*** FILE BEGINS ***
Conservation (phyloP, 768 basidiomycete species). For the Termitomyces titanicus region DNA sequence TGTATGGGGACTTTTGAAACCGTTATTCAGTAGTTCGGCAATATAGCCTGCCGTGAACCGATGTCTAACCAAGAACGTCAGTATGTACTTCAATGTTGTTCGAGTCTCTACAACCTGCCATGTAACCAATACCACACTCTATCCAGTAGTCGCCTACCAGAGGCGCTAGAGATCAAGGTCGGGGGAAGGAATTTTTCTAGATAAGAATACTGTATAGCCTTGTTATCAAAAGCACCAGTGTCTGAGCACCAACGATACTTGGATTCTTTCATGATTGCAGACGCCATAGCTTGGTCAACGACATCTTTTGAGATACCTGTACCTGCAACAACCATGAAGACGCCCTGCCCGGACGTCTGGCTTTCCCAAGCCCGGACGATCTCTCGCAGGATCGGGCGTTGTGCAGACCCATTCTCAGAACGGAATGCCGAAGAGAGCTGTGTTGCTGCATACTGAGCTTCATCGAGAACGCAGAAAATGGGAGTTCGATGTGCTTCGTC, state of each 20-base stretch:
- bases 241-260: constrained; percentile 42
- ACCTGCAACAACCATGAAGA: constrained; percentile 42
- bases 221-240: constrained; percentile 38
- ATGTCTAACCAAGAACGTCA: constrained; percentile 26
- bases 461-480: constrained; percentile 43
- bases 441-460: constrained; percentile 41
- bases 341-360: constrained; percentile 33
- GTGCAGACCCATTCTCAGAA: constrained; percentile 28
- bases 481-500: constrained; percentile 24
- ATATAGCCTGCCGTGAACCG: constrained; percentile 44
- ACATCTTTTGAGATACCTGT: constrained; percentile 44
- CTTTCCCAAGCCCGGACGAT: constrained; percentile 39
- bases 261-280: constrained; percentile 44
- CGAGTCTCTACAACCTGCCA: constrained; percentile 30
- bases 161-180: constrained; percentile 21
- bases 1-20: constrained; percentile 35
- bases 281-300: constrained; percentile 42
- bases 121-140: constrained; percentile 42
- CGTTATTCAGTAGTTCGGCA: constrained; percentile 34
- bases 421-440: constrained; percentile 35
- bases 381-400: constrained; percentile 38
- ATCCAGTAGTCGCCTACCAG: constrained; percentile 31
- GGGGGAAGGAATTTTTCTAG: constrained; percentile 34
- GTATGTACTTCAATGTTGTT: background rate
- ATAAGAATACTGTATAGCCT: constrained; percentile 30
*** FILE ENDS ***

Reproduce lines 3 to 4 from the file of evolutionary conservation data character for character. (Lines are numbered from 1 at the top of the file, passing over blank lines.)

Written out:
- ACCTGCAACAACCATGAAGA: constrained; percentile 42
- bases 221-240: constrained; percentile 38